Joyce S, Gordon K, Brice G, Ostergaard P, Nagaraja R, Short J, Moore S, Mortimer P, Mansour S. (2015).The lymphatic phenotype in Noonan and Cardiofaciocutaneous syndrome. Eur J Hum Genet. 24(5):690-696.
Atton G, Gordon K, Brice G, Keeley V, Riches K, Ostergaard P, Mortimer PS, Mansour S (2015). The lymphatic phenotype in Turner syndrome: an evaluation of nineteen patients and literature review.Eur J Hum Genet. doi: 10.1038/ejhg.2015.41. [Epub ahead of print]
Jones GE*, Ostergaard P*, Moore AT, Connell FC, Williams D, Quarrell O, Brady AF, Spier I, Hazan F, Moldovan O, Wieczorek D, Mikat B, Petit F, Coubes C, Saul RA, Brice G, Gordon K, Jeffery S, Mortimer PS, Vasudevan PC, Mansour S. (2014). Microcephaly with or without chorioretinopathy, lymphoedema or mental retardation (MCLMR); review of phenotype associated with KIF11 mutations. Eur. J. Hum. Genet. 22:881-887.
Gordon K, Schulte D, Brice G, Simpson MA, Roukens MG, van Impel AW, Connell F, Kalidas K, Jeffery S, Mortimer PS, Mansour S, Schulte-Merker S, Ostergaard P. (2013). A Mutation in VEGFC, a Ligand for VEGFR3, is Associated with Autosomal Dominant Milroy-like Primary Lymphedema. Circ Res., 112(6):956-60.
Gordon K, Spiden SL, Connell FC, Brice G, Cottrell S, Short J, Taylor R, Jeffery S, Mortimer PS, Mortimer PS, Mansour S, Ostergaard P. (2013). FLT4/VEGFR3 and Milroy Disease: Novel Mutations, a Review of published variants and database update. Hum. Mutat, 34:23-31.
Connell FC, Gordon K, Brice G, Keeley V, Jeffery S, Mortimer PS, Mansour S, Ostergaard P (2013). The Classification and Diagnostic Algorithm for Primary Lymphatic Dysplasia: an update from 2010 to include molecular findings. Clin. Genet. 84:303-14.
Ostergaard P, Simpson MA, Mendola A, Vasudevan P, Connell FC, van Impel A, Moore AT, Loeys BL, Ghalamkarpour A, Onoufriadis A, Martinez-Corral I, Devery S, Leroy JG, van Laer L, Singer A, Bialer MG, McEntagart M, Quarrell O, Brice G, Trembath RC, Schulte-Merker S, Makinen T, Vikkula M, Mortimer PS, Mansour S, Jeffery S. (2012). Mutations in KIF11 cause autosomal-dominant microcephaly variably associated with congenital lymphedema and chorioretinopathy. Am J Hum Genet, 90:356-362.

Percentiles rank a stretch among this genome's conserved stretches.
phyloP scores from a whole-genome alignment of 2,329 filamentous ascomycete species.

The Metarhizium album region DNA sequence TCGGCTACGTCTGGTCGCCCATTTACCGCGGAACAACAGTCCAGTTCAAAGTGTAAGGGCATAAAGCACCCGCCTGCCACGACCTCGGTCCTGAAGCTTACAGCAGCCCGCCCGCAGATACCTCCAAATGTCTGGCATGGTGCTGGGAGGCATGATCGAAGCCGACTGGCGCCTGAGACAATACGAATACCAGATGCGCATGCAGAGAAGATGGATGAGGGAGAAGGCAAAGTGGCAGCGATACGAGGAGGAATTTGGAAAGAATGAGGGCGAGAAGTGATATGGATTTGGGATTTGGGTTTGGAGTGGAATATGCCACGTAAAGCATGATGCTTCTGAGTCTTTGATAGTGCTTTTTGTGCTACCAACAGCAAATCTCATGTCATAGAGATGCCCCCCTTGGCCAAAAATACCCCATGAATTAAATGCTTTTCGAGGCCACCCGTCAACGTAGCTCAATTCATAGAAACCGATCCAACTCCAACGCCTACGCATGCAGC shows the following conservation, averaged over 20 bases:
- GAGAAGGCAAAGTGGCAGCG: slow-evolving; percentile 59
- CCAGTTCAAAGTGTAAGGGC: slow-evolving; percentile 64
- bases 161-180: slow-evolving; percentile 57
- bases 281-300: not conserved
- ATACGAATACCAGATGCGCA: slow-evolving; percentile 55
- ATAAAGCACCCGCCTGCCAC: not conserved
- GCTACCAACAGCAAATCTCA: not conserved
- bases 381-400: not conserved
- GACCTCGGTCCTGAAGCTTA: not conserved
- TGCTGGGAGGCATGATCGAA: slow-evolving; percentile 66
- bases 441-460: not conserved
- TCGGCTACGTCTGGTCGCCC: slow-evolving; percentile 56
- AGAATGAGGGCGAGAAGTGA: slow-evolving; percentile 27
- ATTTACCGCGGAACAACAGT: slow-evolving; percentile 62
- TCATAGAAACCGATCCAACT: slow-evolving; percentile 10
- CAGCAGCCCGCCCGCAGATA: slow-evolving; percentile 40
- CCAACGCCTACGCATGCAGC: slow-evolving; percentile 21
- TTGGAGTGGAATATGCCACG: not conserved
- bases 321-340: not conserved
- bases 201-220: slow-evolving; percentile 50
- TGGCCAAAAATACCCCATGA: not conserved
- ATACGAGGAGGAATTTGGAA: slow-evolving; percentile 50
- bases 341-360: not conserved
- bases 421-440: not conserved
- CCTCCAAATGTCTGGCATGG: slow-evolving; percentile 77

Ostergaard P*, Simpson MA*, Connell FC, Steward CG, Brice G, Woollard WJ, Dafou D, Kilo T, Smithson S, Lunt P, Murday VA, Hodgson S, Keenan R, Pilz DT, Martinez-Corrall I, Makinen T, Mortimer PS, Jeffery S, Trembath RC, Mansour S. (2011). Mutations in GATA2 cause primary lymphoedema associated with a predisposition to acute myeloid leukemia (Emberger syndrome). Nat Genet 43:929-931.
At St George's Hospital Dr Ostergaard and colleagues have developed a nationwide lymphovascular clinical service with over 15 years of experience. The paediatric and primary lymphoedema clinic is a national tertiary referral service and has now collected DNA from over 1000 phenotyped cases of primary lymphoedema.
The Lymphovascular Research Unit (LRU) is a close collaboration between the clinicians and consultants in the St George's Hospital Primary Lymphoedema Clinic and a group of researchers in the Institute of Molecular and Clinical Sciences.
The LRU has the following members:
- Professor Peter Mortimer
- Professor Sahar Mansour
- Dr Kristiana Gordon
- Mr Glen Brice
- Professor Steve Jeffery
- Dr Silvia Martin-Almedina
- Dr Ines Martinez-Corral (at Uppsala University with our collaborator Dr Makinen)
- Miss Christina Karapouliou
- Miss Noeline Nadarajah
Pilot study into the genetics of Lipoedema from the Lipedema Foundation. March 2016 (two years).
PhD studentship from the British Heart Foundation. January 2016 (three years).
Start-up grant from theNoonan Syndrome Associaton. August 2014 (two years).
Functional Analysis of GATA2 and KIF11; newly identified genes for primary lymphoedema.British Heart Foundation. Jan 2014 (five years).
Analysis of candidate genes for Primary Lymphoedema identified by Next Generation Sequencing.Newlife foundation for disabled children.Oct 2013 (two years).